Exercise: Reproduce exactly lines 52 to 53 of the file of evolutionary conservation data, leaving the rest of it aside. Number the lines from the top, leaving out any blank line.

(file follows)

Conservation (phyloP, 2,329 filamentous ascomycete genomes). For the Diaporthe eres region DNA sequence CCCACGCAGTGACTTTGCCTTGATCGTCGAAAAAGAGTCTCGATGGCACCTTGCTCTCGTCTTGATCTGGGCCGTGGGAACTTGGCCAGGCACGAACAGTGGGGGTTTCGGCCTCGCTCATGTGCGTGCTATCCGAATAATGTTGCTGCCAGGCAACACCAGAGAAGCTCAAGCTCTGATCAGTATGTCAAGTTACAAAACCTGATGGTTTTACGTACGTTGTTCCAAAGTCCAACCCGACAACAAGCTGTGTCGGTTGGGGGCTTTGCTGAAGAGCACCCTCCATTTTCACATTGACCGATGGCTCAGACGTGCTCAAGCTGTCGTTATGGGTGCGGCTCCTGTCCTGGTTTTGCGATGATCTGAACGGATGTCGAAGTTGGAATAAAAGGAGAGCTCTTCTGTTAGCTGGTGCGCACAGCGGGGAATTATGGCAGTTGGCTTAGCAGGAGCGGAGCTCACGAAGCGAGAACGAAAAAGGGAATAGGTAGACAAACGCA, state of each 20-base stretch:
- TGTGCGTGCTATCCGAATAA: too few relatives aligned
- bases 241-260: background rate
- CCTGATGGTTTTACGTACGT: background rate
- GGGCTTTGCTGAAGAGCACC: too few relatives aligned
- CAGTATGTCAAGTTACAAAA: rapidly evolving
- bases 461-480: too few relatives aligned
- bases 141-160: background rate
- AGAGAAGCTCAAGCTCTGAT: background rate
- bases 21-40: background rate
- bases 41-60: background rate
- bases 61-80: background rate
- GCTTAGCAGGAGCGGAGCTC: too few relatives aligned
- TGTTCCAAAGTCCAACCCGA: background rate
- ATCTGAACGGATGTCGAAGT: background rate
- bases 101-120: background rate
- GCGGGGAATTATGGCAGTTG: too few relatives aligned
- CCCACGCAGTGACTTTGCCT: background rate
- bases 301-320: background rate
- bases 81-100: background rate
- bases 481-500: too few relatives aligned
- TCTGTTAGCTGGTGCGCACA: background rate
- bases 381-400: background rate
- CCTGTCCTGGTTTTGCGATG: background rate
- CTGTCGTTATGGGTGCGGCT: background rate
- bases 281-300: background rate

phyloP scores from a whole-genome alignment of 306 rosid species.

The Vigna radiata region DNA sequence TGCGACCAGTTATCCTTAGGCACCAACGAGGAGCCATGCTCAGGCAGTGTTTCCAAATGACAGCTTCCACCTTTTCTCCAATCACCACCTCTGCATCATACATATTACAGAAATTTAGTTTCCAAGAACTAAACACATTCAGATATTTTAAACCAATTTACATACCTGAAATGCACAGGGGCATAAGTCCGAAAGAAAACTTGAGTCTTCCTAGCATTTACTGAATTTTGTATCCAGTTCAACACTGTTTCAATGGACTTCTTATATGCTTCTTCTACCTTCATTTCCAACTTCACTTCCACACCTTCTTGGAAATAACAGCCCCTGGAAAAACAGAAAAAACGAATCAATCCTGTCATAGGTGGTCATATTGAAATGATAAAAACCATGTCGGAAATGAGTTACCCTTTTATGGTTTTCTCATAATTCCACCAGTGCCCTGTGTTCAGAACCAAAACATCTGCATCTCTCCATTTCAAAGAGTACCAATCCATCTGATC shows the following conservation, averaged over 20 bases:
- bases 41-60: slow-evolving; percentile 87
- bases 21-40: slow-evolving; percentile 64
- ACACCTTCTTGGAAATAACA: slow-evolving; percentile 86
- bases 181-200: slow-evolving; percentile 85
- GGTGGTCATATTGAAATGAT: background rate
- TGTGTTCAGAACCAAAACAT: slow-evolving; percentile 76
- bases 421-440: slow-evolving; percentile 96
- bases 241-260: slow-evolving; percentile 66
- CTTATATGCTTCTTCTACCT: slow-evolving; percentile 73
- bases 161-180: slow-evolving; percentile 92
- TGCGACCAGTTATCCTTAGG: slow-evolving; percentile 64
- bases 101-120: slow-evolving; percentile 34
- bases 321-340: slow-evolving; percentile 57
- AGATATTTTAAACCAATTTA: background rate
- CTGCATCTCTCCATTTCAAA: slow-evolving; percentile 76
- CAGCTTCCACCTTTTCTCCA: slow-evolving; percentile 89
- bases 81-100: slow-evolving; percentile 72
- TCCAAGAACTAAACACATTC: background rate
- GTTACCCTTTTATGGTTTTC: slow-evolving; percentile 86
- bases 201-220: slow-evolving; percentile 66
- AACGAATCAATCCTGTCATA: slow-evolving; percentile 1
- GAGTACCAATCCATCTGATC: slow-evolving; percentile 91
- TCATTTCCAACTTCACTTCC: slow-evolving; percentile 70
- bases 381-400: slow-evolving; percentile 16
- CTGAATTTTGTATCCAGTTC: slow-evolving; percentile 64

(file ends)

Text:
- bases 381-400: slow-evolving; percentile 16
- CTGAATTTTGTATCCAGTTC: slow-evolving; percentile 64